You have to listen for other signs throughout your presentation that indicate they don’t actually have the ability to pay for your service. These are often very subtle comments that don’t just scream, “We can’t afford this.” You have to pay attention and know what to look for throughout the conversation.
People can always afford something they see the value in and know is going to work. Chances are if they’re asking for a discount they’re either trying to save money or they’re trying to get the price down to what they believe the value of your service is.
#4 | You Offered A Discount And There’s No Urgency
A lot of salespeople think that just because they offered a discount, the prospect is going to jump at the price reduction. When they don’t, sales reps are often surprised. If you offered a discount and this happens, you offered the discount at the wrong time or you used it as a way to incentivize the prospect to make a purchase. If they don’t buy then, it’s likely a sign that it’s time to walk away from the sale.
Before providing a discount, there needs to be an established timeline for when they’re expected to make the purchase and you need to stick to it. This is absolutely essential.
The second you break your word and give them an extension or a greater price break, you lose all credibility and have given the prospect the upper-hand.
Know the value of your product. If a discount doesn’t entice the prospect to buy, or it’s the deciding factor whether or not they buy, that person isn’t the type of customer you want.
Use Walk Away Presence as Leverage
Regardless whether or not you’ve offered a discount, your walk away presence should be used as leverage to get potential customers to make a purchasing decision. The worst thing a sales rep can do is to constantly drag a sale out. Even if the answer is no, you want a decision because you don’t want to keep wasting time with prospects that have no chance of buying from you.
People want more of the things they can’t have. This is an important psychology to always have at the front of your mind when closing a deal.
To create a sense of urgency and get a decision, imposing a strict deadline is a powerful tool you have at your disposal. In order to be able to use walk away presence as a negotiating tactic, you need to have confirmation that your product or service is something the customer wants.
Threatening to walk away from a deal that isn’t of high importance to a prospect will almost surely leave it as a closed lost opportunity.
If you offer a discount and the prospect actually seems excited and grateful for your efforts, your walk away presence will almost always guarantee you one of two things:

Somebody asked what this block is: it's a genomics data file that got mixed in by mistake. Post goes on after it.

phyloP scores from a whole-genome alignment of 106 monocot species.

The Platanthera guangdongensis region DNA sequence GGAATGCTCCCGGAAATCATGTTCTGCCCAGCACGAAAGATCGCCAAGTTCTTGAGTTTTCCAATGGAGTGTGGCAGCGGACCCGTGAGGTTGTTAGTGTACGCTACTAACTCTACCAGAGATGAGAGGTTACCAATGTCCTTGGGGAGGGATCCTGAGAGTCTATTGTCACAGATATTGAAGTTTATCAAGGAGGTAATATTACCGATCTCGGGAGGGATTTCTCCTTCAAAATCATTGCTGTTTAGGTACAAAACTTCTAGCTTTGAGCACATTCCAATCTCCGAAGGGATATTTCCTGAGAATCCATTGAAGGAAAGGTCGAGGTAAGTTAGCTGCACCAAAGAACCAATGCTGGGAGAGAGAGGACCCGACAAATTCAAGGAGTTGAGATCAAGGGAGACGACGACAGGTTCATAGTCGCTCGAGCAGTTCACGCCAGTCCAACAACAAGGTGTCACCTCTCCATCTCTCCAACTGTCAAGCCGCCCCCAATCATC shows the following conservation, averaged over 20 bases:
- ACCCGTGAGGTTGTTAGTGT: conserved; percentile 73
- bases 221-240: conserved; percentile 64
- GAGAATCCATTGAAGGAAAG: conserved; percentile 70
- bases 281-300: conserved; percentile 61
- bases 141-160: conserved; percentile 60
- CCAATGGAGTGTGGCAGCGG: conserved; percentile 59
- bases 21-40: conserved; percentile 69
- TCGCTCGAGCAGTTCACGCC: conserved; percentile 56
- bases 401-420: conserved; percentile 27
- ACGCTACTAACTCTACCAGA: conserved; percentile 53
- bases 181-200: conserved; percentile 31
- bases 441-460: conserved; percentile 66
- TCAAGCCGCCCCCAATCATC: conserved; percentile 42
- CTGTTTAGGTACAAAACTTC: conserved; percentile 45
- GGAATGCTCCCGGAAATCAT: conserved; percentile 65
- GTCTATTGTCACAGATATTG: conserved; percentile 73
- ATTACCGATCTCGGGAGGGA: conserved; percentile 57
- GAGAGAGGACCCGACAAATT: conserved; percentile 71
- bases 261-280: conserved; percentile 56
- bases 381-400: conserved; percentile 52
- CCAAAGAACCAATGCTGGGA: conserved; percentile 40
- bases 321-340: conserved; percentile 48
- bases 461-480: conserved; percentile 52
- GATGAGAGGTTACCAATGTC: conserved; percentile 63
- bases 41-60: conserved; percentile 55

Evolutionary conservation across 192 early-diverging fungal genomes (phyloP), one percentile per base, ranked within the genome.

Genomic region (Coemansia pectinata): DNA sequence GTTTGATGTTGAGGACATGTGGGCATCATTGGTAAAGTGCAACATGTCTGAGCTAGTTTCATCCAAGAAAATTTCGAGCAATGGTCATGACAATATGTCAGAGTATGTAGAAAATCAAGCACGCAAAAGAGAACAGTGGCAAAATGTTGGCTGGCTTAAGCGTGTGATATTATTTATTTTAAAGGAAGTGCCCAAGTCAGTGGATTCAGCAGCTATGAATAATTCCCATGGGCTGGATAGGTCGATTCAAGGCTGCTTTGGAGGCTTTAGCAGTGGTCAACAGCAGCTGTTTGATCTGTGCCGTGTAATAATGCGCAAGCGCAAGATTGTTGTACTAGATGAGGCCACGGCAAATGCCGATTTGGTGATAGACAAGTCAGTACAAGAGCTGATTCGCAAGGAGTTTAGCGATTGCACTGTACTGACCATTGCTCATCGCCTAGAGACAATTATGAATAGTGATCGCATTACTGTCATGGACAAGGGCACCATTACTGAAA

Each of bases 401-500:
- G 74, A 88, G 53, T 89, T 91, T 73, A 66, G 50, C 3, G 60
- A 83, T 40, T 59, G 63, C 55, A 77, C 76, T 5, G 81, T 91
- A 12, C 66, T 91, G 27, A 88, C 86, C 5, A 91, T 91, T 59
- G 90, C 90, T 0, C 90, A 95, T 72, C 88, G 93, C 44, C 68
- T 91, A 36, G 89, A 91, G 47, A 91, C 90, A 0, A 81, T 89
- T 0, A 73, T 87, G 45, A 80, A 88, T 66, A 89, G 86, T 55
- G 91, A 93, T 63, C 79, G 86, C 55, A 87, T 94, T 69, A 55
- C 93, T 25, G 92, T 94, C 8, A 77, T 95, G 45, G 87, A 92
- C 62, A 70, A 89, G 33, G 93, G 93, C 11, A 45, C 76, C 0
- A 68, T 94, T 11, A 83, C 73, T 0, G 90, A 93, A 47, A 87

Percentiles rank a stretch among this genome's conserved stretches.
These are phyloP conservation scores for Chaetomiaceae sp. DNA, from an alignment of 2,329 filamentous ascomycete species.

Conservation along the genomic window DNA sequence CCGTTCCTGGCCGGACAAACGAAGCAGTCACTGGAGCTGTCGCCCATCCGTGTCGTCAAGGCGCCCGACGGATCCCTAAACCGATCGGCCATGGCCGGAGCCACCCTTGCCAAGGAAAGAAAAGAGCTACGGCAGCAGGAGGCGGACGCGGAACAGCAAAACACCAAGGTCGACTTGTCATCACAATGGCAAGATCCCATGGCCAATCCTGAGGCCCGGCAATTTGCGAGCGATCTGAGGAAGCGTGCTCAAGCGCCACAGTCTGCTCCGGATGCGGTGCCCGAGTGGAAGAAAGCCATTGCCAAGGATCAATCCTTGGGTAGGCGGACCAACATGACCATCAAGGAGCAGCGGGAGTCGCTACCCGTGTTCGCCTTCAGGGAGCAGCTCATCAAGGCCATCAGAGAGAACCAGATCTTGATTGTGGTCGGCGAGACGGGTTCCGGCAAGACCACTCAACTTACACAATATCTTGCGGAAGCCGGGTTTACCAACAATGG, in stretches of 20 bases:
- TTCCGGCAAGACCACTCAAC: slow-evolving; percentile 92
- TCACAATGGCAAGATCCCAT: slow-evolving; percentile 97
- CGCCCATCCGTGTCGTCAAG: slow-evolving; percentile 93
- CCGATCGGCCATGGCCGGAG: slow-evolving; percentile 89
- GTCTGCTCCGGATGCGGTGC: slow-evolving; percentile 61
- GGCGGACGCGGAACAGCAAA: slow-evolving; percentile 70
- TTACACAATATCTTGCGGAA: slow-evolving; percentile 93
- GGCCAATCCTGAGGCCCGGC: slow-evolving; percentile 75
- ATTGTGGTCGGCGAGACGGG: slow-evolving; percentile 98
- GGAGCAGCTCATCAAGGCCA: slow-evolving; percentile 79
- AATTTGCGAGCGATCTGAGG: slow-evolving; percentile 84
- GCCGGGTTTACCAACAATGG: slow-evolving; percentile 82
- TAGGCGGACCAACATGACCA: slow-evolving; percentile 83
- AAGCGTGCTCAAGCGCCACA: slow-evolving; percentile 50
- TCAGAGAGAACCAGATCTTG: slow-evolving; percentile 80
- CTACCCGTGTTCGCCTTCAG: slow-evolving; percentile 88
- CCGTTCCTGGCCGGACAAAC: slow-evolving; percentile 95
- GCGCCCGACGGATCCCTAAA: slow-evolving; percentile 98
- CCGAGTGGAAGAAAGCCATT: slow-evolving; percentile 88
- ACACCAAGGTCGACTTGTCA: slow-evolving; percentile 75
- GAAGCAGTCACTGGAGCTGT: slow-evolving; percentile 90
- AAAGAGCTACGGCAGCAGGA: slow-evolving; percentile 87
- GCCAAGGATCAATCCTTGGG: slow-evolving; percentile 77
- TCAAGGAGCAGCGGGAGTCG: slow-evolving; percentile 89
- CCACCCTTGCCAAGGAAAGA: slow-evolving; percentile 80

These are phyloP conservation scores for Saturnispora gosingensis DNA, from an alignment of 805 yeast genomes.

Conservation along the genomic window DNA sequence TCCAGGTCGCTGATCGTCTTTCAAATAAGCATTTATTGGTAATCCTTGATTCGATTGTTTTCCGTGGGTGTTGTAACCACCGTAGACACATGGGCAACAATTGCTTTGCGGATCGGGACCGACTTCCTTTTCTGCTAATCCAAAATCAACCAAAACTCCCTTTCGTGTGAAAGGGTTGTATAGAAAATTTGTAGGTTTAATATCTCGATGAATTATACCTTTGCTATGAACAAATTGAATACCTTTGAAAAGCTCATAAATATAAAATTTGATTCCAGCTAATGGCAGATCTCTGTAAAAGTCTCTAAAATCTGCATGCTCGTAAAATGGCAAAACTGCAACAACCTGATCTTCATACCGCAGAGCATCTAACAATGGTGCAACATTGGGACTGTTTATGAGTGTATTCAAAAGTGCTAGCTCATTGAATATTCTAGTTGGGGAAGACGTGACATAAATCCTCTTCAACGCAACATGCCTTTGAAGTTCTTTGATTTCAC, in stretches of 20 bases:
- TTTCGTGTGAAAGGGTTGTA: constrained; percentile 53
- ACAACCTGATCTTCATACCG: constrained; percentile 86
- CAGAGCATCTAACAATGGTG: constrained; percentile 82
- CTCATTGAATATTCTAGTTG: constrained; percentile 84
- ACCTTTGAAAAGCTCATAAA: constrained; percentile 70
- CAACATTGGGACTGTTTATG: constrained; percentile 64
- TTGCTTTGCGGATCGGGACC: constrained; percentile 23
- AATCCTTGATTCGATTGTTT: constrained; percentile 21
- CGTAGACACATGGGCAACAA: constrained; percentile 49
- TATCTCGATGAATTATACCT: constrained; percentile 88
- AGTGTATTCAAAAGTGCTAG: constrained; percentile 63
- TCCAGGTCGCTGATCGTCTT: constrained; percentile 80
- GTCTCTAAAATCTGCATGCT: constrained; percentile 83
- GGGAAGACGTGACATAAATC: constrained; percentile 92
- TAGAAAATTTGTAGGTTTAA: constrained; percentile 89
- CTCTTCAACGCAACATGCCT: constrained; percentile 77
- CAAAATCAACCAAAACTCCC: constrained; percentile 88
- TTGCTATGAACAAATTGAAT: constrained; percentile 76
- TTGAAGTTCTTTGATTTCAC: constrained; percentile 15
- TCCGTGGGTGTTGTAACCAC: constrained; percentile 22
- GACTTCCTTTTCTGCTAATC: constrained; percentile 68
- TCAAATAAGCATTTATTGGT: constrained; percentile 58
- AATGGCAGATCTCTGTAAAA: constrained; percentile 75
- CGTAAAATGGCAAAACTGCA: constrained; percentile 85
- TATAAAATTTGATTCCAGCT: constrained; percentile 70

1. A reason why they haven’t pulled the trigger or
2. A purchase
If you’ve established your walk away presence, potential customers tend to be better in their communication with you. You can normally hear the sense of urgency and sincerity in their voice. There’s a real difference in customers who have an actual need for your product than those who don’t. Often, this is obvious when paying attention to the subtle cues in each conversation.
With any type of walk away presence, you have to know the value of your product and establish a standard. It’s critical that you never try to sell by price. The customers that are usually the quickest to say they can’t afford it are the customers who will be the quickest to buy.
Verbal communication isn’t the only type of communication that will help you establish your walk away presence. How you carry yourself and your body language also plays an important role. You only get one shot – don’t blow it by committing one of the 5 body language mistakes that will cost you the sale. You have to be 100% confident in your actions and have the body language to back it up.
Too many sales reps aren’t paying attention to hints that potential customers are giving them all throughout their buying journey.
They either don’t recognize them because they don’t know what to look for, or they’re completely ignoring them because they believe a sale can be made. Ignoring the signs that are telling you it’s time to walk away from a sale are only hurting your closing percentage and increasing the length of the sales cycle.
Thinking you can make the sale is great, but those aren’t the customers you want. You’re setting yourself – and more importantly – the customer, up for failure.
Pay attention to the small details throughout each conversation and know when it’s time to walk. Using walk away presence as leverage will have you working more quality, high value targets, and closing the right customers.